21:05 GMT +314 November 2018
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    Tadic suits everyone but problems remain

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    MOSCOW. (RIA Novosti international commentator Ivan Zakharchenko) - Serbian and EU flags waved by thousands of jubilant people in the streets of Belgrade have signaled Boris Tadic's re-election for the second presidential term.

    Tadic wants to steer his country, the backbone of former Yugoslavia, towards joining the European Union, and break its current isolation. A Democratic Party nominee, Tadic has won a second round election run-off against the leader of the Serbian Radical Party Tomislav Nikolic, who was the winner in the first round two weeks ago.

    Tadic declared that Serbia has shown itself as a democracy, and has chosen Europe. The EU hailed the results of the elections in Serbia, and wished Tadic early EU entry. On February 7, Serbia and the EU are expected to sign an agreement on closer trade contacts and simpler visa procedures as a first step to the former's European future.

    However, it is not clear what to do about Kosovo, a rebellious Serbian province with a population of two million people - an overwhelming majority of Albanians and a mere 100,000 Serbs.

    Supported by the EU and the United States, Albanians are seeking independence despite Serbia's objections. An opponent of Kosovo's cessation, President Tadic will have to come to terms with the Europeans, and search for compromise. The Kosovo Albanians are going to declare independence unilaterally, and the EU is ready to back them. Analysts believe that the conflict between Serbia and Kosovo is breeding tensions next to the EU, and that Kosovo's separation from Serbia will resolve this old problem. The EU is not too enthusiastic about admitting the Kosovo Albanians. If the Europeans agree to Serbia's entry, they would leave Albanians behind for fear of their high crime rate. Though, nobody can guarantee that the proclamation of Kosovo's independence will resolve all problems.

    Independent Kosovo will require huge financial injections into its economy. Nobody can estimate how much assistance Kosovo will require, and for how long. Stabilization is impossible without normal economic development.

    The EU and U.S. support for Kosovo's independence is also linked with apprehensions about Russia's bid for "stronger influence" in the Balkans. Western analysts believe that the closer Serbia is to Europe, the further it will be from Russia.

    They seem to forget that Russia has repeatedly stated its position - it will only support those decisions that will suit both sides of the conflict - Serbs and Albanians. Moscow objects to unilateral steps. For this reason, it is not quite appropriate to interpret Tadic's victory as Moscow's "defeat." Head of the European Studies Center at IMEMO (Institute of World Economy and International Relations at the Russian Academy of Sciences) Vladimir Gutnik believes that Nikolic's victory would have meant more headaches for Russia.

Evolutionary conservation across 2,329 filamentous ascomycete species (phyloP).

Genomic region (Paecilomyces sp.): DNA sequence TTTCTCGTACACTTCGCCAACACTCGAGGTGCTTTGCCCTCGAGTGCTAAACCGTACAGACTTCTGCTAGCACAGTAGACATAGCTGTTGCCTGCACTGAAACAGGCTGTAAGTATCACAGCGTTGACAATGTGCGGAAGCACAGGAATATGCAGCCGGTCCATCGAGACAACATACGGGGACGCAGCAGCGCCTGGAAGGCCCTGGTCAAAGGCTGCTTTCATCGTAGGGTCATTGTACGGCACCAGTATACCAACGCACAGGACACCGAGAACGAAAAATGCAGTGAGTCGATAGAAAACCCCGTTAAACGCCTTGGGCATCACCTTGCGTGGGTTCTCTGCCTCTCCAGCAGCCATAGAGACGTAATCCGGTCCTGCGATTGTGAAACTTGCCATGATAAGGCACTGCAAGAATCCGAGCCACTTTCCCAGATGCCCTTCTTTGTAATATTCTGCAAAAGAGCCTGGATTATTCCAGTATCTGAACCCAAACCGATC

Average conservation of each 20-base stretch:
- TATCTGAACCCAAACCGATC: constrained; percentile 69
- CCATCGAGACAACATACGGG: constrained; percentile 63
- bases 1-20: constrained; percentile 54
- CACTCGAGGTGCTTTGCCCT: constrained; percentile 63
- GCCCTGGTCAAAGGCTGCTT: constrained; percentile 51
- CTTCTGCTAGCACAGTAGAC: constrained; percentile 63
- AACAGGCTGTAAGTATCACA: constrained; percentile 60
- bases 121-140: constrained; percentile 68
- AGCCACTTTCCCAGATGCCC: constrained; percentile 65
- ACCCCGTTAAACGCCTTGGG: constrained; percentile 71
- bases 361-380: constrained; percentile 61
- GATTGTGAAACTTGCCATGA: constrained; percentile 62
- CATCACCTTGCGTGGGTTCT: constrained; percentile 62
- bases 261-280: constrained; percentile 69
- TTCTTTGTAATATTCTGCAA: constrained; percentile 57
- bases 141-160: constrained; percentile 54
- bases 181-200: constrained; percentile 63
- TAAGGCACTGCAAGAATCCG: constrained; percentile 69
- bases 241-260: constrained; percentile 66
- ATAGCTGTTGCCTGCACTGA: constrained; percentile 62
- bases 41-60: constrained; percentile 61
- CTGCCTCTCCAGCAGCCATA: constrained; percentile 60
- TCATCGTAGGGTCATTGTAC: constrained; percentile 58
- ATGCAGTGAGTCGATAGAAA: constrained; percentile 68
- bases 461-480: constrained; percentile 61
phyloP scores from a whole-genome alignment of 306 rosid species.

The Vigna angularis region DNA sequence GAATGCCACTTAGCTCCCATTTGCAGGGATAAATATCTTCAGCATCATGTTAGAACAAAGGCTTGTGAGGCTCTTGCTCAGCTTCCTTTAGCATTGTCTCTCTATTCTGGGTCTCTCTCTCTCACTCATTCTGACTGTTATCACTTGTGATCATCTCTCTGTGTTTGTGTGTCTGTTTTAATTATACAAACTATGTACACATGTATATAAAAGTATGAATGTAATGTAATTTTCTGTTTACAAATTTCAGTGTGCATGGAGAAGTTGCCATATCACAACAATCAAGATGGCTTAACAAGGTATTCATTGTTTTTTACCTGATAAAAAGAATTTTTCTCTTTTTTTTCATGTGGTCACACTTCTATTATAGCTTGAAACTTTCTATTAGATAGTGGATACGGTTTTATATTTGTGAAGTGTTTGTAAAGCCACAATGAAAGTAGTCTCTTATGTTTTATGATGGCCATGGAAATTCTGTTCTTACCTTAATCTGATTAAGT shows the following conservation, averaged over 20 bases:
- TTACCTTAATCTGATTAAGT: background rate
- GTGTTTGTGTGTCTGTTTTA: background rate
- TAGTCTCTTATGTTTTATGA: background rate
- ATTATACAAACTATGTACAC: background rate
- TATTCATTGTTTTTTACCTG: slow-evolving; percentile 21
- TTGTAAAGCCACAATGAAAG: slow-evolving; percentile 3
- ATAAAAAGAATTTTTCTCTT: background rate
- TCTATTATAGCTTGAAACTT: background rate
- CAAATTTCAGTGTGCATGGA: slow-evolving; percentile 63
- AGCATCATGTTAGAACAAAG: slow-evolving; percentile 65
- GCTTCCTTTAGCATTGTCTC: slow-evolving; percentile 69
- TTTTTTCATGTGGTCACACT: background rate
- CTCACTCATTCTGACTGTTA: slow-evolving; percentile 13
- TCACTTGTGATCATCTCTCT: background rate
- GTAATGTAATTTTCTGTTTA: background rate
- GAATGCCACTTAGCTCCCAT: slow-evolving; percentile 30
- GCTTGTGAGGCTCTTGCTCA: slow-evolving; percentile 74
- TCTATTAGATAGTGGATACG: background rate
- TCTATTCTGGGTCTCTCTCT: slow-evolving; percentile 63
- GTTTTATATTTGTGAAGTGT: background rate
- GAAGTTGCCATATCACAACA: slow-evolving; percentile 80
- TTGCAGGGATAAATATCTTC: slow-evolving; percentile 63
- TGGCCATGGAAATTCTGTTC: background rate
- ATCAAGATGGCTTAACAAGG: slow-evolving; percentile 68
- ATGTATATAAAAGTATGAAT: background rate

"Backing a radical policymaker means straining relations with the EU," the expert said. Besides, Tadic is not exactly a pro-Western politician. He favors well-balanced relations with Russia, the United States, and the EU.

    Although Tadic is seen as a future architect of a compromise on Kosovo, his power in Serbia is rather symbolic, and in order to pursue a certain line, he has to seek coalition with the parliament-appointed prime minister.

    Analysts believe that the relations between the president and the prime minister will determine Serbia's response to the cessation of 15% of its territory. If this happens, Kosovo will become the 7th state to secede from former Yugoslavia. Moscow has warned that this precedent may cause a wave of separatism in European and other countries.

    At the same time, Serbian experts are predicting big changes in their country's political life. They are expecting Prime Minister Vojislav Kostunica's resignation against the backdrop of mounting contradictions in the coalition government. The latter was formed in May 2007, following several months of negotiations.

    Shortly before the presidential elections, Kostunica refused to support Tadic, but he did not back Nikolic, either.

    Kostunica promised a sharp response to the Brussels' intention to deploy 1,800 policemen for maintaining order in Kosovo if it proclaims independence unilaterally. The press mentioned such measures as suspension of diplomatic ties with EU countries that will recognize Kosovo's independence, and a blockade of electricity and water supplies from Serbia to Kosovo.

    But Kostunica's resignation may not take place because his contradictions with Tadic on rapprochement with the EU are not that sharp. If the coalition government is faced with a threat of a split under pressure from Nikolic's supporters, Prime Minister Kostunica and President Tadic will be compelled to form an alliance.

    The opinions expressed in this article are the author's and do not necessarily represent those of RIA Novosti.

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